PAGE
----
The Smithsonian’s National Museum of American History will acquire a skateboard deck ridden by renowned skateboarder Tony Hawk following the closing ceremony this evening at the Quiksilver All 80s All Day Vert Challenge.
The board is a 1986 Tony Hawk pro model Powell-Peralta deck ridden in competition by Hawk in the mid-1980s with graphics by Vernon Courtland Johnson (“VCJ”)—an influential skate artist credited with introducing the skull to skate graphic culture. Hawk brought the board out of storage in 2011 and will ride it in today’s event.
“Skateboarding is a sport that highlights the inventive and entrepreneurial spirit of our nation,” said Brent D. Glass, director of the museum. “Tony Hawk strongly embodies this spirit, and for this reason I am pleased that his deck launches our collecting initiative.”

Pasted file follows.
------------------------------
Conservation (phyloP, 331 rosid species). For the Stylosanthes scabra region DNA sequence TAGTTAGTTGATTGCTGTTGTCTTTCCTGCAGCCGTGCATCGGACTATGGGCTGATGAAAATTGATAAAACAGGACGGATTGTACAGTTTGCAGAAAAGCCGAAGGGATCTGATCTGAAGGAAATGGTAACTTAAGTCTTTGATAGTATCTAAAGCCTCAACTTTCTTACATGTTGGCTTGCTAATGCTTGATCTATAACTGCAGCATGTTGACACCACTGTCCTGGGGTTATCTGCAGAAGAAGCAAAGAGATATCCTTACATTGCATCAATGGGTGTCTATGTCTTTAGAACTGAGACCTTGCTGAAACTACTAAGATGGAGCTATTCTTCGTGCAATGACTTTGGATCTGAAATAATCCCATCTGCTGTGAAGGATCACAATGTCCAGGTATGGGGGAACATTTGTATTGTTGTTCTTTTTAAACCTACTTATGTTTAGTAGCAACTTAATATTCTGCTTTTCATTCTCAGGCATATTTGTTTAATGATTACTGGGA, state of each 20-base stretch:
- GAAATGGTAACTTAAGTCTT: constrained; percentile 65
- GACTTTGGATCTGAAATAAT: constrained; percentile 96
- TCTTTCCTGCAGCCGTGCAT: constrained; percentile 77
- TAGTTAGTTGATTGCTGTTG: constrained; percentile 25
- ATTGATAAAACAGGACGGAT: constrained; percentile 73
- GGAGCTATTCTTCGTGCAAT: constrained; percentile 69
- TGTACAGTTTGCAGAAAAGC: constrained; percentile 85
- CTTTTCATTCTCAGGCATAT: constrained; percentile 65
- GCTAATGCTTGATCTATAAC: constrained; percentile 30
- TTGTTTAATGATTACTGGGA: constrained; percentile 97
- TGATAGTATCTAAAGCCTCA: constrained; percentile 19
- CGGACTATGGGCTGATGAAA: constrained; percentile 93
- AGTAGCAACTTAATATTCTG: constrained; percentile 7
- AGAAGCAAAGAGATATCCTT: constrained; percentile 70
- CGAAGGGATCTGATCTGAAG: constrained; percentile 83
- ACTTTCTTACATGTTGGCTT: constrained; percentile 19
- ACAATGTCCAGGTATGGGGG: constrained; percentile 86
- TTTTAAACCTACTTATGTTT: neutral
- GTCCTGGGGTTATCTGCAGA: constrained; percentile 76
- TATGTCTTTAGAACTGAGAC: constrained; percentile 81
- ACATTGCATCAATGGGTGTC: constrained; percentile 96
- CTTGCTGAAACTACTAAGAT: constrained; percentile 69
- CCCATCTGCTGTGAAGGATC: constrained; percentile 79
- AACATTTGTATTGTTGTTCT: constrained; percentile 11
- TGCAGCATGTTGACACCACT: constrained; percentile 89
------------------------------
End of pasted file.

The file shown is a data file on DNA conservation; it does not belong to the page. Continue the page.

Hawk’s deck will join a 1978 Honeycomb Pool Board donated by Stacy Peralta and a Powell skateboard in the museum’s permanent sports collection.
This acquisition launches a broader collecting initiative focusing on skateboarding and skate culture in collaboration with the Lemelson Center for the Study of Invention and Innovation based at the National Museum of American History. The museum is interested in the material culture of skateboarding, including archival items, equipment, technology and other paraphernalia. The Lemelson Center will focus on the inventive aspects within the skating community to complement its existing work with snowboarding and sailboarding innovators.
The National Museum of American History collects, preserves and displays American heritage in the areas of social, political, cultural, scientific and military history. To learn more about the museum, visit http://americanhistory.si.edu. For Smithsonian information, the public may call (202) 633-1000, (202) 633-5285 (TTY).
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